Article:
Colorado’s 2015 law changing how officer-involved shootings are investigated still lets law enforcement police themselves

The Colorado Sun: Five years ago, Colorado lawmakers passed a bill that banned police departments and sheriff’s officers from investigating themselves without any outside assistance after one of their officers or deputies shoots someone. 

But here’s the hitch: the legislation, Senate Bill 219, specifically states “shooting,” meaning it doesn’t apply if someone dies at the hands of law enforcement because of a chokehold or any other death not involving a firearm.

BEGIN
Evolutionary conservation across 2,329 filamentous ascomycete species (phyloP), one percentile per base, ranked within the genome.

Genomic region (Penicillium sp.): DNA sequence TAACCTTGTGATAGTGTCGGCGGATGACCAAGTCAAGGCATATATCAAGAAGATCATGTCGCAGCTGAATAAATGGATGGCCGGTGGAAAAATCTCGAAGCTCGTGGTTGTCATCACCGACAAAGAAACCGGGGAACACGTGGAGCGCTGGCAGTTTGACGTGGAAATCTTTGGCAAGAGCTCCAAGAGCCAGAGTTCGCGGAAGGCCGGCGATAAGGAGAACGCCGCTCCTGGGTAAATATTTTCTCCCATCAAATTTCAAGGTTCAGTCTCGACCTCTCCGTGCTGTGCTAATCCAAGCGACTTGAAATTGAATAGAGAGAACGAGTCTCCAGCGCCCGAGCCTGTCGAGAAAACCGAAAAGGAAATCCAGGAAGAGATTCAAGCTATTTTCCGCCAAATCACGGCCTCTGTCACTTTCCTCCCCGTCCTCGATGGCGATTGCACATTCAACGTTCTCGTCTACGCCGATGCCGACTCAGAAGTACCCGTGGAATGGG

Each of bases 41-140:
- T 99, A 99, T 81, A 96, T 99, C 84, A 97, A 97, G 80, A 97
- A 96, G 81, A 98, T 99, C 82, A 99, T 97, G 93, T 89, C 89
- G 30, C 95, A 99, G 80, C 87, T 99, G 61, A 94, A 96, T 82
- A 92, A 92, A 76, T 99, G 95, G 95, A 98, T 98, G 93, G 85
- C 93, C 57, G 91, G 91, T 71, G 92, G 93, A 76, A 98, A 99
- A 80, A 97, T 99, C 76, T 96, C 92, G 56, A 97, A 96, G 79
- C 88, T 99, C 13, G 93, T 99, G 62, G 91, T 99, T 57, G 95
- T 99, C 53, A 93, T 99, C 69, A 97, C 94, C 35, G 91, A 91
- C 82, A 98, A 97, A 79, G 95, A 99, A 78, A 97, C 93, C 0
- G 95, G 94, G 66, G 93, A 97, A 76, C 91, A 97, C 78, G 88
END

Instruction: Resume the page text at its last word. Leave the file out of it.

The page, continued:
So when Elijah McClain died last year after an encounter with officers from the Aurora Police Department, the Aurora Police Department technically didn’t have to ask for help — even though it did. 

“The focus at that time was expressly officer-involved shootings,” said Tom Raynes, head of the Colorado District Attorneys’ Council, who worked on the measure.

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